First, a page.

Uncle Sam’s tax collector needs executive officers, tax specialists, internal revenue agents and criminal investigators, in addition to the usual tax-season help it hires to handle the millions of returns filed every year.
Arguably the nation’s most feared agency, the IRS sells itself as “among the most well-trained and intelligent workforces anywhere.”
“We are the IRS, where America’s growth begins: giving rise to our nation’s vital programs, from powering NASA … to preserving parklands … to providing matching funds for communities across the country. More than that, we are one of the largest financial institutions in the world, leveraging the latest in mini- and micro-computers, telecommunications, and data management systems,” says the advertisement for internal revenue agents. “In essence, we are the perfect place to maximize your career.”
There are “many vacancies throughout the nation” for 13 different IRS jobs, including revenue agents, who earn from $23,633 to $46,546 annually.
Special agents in the IRS’ criminal investigation unit spend 10 weeks at the Federal Law Enforcement Training Center in Glynco, Ga., where they learn, among other things, interviewing and firearms training. Candidates for the position go on to a 16-week course in tax law, criminal tax fraud, money laundering and a variety of financial fraud schemes. They are also introduced to agency-specific undercover operations, electronic surveillance techniques, forensic sciences, court procedures, trial preparation and testifying. In addition to meeting various academic and physical requirements, special agents must also undergo an IRS audit.
Former Special Agent Joe Banister is perhaps the most well-known of the IRS’ enforcement team. Resigning his post in the criminal investigation unit in February 1999, Banister is now a popular figure in what is commonly known as the “tax-protester” or “tax-honesty” movement. After conducting his own research, Banister concluded that most Americans are not required to file income taxes. He is now a certified public accountant in the Silicon Valley.
The job vacancies are being advertised on the IRS’ website while the Senate considers beefing up the agency so it can more readily crack down on tax cheats. In a hearing Thursday, the Senate Finance Committee heard criticism from witnesses that the IRS let too many tax scams fall through the cracks. There are a growing number of “educated” non-filers who, like Banister, believe they are not required to file tax returns and who get their information largely from Internet-based organizations. Together, participants in tax-evasion schemes and non-filers are withholding approximately $300 billion that should be paid by individuals and employers, said committee members last week.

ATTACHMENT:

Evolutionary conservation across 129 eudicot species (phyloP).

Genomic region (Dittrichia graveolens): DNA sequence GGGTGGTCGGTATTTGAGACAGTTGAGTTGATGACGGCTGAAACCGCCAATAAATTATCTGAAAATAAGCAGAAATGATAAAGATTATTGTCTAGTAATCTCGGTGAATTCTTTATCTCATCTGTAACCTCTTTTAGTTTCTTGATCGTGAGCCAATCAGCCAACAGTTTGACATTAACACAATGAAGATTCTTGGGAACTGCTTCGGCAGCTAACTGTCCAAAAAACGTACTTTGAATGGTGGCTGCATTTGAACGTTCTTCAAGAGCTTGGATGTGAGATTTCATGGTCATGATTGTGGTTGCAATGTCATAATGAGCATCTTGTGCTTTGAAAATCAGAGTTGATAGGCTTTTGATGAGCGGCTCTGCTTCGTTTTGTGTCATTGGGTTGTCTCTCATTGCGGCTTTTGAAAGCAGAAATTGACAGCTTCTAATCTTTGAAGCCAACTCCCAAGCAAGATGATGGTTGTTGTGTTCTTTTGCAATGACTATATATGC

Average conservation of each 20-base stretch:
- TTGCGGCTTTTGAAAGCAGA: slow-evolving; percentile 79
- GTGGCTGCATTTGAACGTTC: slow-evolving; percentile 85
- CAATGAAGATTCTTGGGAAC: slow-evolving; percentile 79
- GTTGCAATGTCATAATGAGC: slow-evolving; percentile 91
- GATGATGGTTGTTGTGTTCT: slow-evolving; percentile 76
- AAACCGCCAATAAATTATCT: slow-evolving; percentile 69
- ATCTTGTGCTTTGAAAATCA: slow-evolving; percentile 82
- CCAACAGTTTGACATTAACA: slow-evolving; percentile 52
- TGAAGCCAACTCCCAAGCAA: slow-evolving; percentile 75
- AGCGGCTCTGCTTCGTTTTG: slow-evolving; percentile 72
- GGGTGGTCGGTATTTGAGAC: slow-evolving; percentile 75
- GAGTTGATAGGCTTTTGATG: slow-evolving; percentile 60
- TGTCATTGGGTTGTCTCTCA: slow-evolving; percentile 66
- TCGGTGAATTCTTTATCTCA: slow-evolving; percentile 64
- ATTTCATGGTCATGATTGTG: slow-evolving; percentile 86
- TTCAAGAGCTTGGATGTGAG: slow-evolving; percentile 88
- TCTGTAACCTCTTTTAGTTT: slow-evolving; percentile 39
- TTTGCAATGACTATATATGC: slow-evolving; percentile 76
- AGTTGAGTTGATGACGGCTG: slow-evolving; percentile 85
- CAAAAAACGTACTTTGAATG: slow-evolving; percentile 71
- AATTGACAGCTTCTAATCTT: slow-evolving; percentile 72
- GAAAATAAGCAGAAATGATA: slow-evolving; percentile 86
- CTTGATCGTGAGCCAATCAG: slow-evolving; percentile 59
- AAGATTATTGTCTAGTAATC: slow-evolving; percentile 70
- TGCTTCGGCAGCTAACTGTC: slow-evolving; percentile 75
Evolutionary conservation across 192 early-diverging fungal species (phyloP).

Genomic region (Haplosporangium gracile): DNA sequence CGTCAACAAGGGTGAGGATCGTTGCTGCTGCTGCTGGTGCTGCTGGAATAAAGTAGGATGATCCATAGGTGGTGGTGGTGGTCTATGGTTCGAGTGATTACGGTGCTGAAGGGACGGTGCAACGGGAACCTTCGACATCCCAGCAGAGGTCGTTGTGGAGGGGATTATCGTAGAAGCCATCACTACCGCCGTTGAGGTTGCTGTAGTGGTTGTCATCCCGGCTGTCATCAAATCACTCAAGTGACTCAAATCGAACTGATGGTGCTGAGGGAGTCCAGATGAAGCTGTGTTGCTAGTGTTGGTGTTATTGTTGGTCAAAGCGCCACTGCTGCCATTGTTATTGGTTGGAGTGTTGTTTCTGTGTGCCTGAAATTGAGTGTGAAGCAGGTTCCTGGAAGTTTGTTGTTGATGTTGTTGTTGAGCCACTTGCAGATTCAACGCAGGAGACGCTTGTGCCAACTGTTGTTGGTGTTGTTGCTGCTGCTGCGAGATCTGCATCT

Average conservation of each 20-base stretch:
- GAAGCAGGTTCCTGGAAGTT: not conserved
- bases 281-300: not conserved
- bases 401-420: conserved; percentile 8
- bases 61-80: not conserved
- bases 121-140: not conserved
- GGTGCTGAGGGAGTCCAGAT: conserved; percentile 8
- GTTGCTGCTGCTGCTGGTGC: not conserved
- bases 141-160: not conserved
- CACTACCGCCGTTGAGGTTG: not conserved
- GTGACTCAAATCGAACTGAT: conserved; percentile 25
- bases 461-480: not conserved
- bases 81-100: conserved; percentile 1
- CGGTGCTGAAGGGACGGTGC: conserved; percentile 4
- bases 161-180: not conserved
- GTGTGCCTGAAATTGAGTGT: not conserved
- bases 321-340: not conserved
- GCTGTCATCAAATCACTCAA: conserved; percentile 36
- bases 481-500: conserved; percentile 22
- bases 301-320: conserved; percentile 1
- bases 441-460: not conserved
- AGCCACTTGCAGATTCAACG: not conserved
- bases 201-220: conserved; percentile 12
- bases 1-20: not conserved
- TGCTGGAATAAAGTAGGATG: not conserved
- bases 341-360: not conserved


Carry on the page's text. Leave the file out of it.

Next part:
IRS statistics for fiscal-year 1999 show that enforcement actions resulted in a $1.3 billion decline in unpaid tax collections — a decrease amounting to only a fraction of the $1.8 trillion in taxes collected that year. Yet some government officials fear a continued decline will lead to the eventual breakdown of the U.S. tax system.
Several factors have been cited as the cause of the decline in collections, including the steady reduction of some 15,000 agency employees over the last few years, as well as the temporary shift of some collections agents to other duties, such as answering taxpayer telephone queries. Also blamed is the 2-year-old requirement that the IRS must prove a taxpayer is delinquent — a change from previous policy which put the burden of proof on the taxpayer’s shoulders.
The IRS Restructuring Reform Act of 1998, sponsored by Rep. Bill Archer, R-Texas, granted several other new rights to taxpayers accused by the IRS of owing more money to the government, and included a section dealing with Service employees who violate those taxpayers’ rights.
Now the agency is advertising for more employees to help pick up the slack. In the hearing last week, committee members and witnesses also discussed shutting down websites that promote tax scams and suggest to citizens that they are not required to pay income taxes.